Pertains to specific actions within a historic district or affecting a historic building whereby building elements and strategies are classifiable into one of the four approaches: preservation, rehabilitation, restoration, or reconstruction.
Preserving historic buildings is vital to understanding our nation’s heritage. In addition, it is an environmentally responsible practice. By reusing existing buildings historic preservation is essentially a recycling program of ‘historic’ proportions. Existing buildings can often be energy efficient through their use of good ventilation, durable materials, and spatial relationships. An immediate advantage of older buildings is that a building already exists; therefore energy is not necessary to demolish a building or create new building materials and the infrastructure may already be in place. Minor modifications can be made to adapt existing buildings to compatible new uses. Systems can be upgraded to meet modern building requirements and codes. This not only makes good economic sense, but preserves our legacy and is an inherently sustainable practice and an intrinsic component of whole building design. (See also Sustainable and Sustainable Historic Preservation.)
Realizing the need to protect America’s cultural resources, Congress established the National Historic Preservation Act (NHPA) in 1966, which mandates the active use of historic buildings for public benefit and to preserve our national heritage. Cultural resources, as identified in the National Register for Historic Places, include buildings, archeological sites, structures, objects, and historic districts. The surrounding landscape is often an integral part of a historic property. Not only can significant archaeological remains be destroyed during the course of construction, but the landscape, designed or natural, may be irreparably damaged, and caution is advised whenever major physical intervention is required in an extant building or landscape. The Archaeological Resources Protection Act established the public mandate to protect these resources.
Natural Disasters: Response, Recovery, and Resilience
The number and severity of natural disasters-hurricanes, tornadoes, floods, earthquakes, and uncontrolled wild fires—require special planning for historic properties. Many argue that the increase is due to climate change. In response, people are calling for resilience, the ability to withstand and bounce back from damaging effects of natural disasters, and to avoid or minimize them in future disasters. Federal, state, and local governments and private organizations are collaborating on the nation’s response to climate change. This planning includes preservation of historic and cultural resources in immediate disaster response, long-term community recovery, and future mitigation efforts is an emerging issue.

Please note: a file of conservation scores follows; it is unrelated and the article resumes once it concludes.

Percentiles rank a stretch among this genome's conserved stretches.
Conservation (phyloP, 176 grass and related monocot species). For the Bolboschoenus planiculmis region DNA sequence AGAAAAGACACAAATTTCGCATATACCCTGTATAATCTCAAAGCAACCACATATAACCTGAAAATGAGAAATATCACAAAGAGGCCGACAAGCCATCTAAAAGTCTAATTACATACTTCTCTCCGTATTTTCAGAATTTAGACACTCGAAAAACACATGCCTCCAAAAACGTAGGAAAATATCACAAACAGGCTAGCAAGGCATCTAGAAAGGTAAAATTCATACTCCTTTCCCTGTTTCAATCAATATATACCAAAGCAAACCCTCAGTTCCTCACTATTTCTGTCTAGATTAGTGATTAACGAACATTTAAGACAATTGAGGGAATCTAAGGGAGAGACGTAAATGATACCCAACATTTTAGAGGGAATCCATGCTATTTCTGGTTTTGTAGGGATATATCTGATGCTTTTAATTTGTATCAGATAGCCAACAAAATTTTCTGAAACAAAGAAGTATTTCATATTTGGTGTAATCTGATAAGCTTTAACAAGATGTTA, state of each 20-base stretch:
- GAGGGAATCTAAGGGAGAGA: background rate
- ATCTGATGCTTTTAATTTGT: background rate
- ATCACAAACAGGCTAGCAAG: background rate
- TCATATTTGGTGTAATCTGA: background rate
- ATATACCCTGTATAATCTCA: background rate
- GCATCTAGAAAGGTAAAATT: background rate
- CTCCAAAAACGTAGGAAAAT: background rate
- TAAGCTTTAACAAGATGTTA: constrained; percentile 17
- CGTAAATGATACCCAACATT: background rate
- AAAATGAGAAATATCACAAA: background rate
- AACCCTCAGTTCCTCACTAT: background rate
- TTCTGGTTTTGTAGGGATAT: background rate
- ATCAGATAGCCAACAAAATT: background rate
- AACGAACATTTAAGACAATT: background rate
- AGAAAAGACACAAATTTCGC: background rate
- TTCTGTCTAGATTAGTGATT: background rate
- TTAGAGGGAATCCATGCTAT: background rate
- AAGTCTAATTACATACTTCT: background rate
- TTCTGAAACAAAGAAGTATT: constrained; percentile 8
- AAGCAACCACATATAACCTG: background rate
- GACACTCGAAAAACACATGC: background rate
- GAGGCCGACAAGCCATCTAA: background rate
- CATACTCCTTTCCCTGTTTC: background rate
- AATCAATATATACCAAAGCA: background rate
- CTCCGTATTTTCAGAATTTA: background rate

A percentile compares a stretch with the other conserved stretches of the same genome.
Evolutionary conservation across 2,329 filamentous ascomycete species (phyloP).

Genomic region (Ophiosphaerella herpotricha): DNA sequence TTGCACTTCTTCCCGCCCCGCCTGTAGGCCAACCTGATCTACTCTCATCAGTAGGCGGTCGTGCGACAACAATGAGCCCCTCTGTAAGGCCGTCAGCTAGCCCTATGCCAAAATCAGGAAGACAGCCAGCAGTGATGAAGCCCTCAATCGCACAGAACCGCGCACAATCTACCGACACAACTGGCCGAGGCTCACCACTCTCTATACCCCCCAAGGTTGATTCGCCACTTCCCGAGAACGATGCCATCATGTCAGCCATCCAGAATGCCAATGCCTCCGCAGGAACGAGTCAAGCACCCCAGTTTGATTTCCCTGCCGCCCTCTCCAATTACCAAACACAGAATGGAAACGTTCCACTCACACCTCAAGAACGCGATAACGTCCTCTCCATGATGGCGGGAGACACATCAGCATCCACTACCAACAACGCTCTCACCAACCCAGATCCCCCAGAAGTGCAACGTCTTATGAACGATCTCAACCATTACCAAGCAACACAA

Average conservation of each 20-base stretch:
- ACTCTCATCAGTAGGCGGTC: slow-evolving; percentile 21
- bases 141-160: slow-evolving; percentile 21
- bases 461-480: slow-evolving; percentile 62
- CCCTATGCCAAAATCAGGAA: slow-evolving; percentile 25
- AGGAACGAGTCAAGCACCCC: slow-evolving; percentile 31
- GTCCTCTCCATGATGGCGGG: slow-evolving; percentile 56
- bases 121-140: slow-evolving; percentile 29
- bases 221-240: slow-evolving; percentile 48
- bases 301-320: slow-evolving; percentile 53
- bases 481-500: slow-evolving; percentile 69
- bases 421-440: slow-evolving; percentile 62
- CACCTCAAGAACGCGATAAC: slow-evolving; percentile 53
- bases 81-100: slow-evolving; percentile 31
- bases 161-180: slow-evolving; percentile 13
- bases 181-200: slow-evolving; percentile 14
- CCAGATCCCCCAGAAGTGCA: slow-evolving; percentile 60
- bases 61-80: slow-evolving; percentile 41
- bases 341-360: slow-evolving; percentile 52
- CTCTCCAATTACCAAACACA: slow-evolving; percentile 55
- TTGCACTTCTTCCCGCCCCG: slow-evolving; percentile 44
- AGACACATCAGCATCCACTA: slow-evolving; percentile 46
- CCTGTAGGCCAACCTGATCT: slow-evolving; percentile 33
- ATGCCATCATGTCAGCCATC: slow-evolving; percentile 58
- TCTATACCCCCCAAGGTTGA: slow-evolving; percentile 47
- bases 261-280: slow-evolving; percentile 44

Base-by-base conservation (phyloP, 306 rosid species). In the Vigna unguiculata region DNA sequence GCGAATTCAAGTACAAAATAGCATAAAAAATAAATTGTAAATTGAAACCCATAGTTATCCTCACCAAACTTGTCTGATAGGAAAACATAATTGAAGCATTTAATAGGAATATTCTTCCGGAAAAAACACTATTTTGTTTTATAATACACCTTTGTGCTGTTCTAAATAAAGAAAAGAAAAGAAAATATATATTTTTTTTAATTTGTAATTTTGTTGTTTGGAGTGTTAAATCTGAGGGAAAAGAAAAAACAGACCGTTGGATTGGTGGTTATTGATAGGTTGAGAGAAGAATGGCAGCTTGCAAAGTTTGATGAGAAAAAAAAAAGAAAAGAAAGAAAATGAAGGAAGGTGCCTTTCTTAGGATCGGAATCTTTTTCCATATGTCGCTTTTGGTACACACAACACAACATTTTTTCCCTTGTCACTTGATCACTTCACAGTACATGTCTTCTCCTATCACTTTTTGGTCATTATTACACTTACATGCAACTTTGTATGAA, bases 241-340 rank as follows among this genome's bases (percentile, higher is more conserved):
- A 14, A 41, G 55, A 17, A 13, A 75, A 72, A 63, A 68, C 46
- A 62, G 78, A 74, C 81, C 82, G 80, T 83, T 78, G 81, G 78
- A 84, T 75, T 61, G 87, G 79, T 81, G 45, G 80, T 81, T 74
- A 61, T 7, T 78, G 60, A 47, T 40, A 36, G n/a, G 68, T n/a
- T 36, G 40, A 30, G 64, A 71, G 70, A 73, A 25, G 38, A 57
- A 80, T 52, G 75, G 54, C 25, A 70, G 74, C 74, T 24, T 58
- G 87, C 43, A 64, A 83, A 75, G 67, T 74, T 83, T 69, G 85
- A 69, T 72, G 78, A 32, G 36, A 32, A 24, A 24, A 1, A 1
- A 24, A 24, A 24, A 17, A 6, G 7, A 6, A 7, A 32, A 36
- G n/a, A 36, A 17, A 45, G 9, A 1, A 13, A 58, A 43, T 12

In 2013, the United Nations issued a global report on Heritage and Resilience. It noted the connection between physical and social resilience. “The symbolism inherent in heritage is a powerful means to help victims recover from the psychological impact of disasters. In such situations, people search desperately for identity and self-esteem”, and find it in reclaiming their heritage and historic places. It further stated, “Heritage contributes to social cohesion, sustainable development, and psychological well-being. Protecting heritage promotes resilience.”
In the United States, the Secretary of the Interior’s Standards provide guidance on protecting heritage and the treatment of historic areas and individual historic buildings. Applying the Standards can be a challenge in the rush of disaster response, or in the delicate balancing of life safety, economic and preservation values in long term recovery and planning. However, the result is worth the effort, and in some cases, like qualifying for government assistance, compliance with the Standards may be required. The guiding principle is to retain historic features while sensitively incorporating new features that reduce the risk of future damage from disasters. Sometimes, it’s easy, like moving electrical service up out of flood-prone basements. Other times, difficult design challenges arise, like how to substantially elevate an historic house in a floodplain.
In some instances, the conversation about climate change, disaster mitigation, and adaptation includes the possibility of abandoning coastal or flood zones altogether. Human settlement often began and flourished in waterfront areas. Historic preservation concerns need to be considered when planning for the future of coastal and riverfront communities, many of which have extensive historic and prehistoric resources and valued traditional cultural patterns. Having an accurate, up-to-date inventory of historic resources and archeological sites (identified and predicted) in vulnerable areas is key to an informed and quick response when disasters strike, as well as a basis for long term resilience planning.
Working with FEMA after Hurricane Sandy, the New Jersey State Historic Preservation Office (SHPO) quickly surveyed affected neighborhoods to establish which ones were historic and which ones were not, allowing them to concentrate limited capacity and resources on historic areas, while eliminating review of the rest. By entering the data as a layer in the state’s GIS (Geographic Information System) database, which contains a variety of environmental and social data, it became both a tool for recovery and for future planning. Computer mapping of future scenarios could visualize impacts to historic properties along with impacts to natural resources and human communities.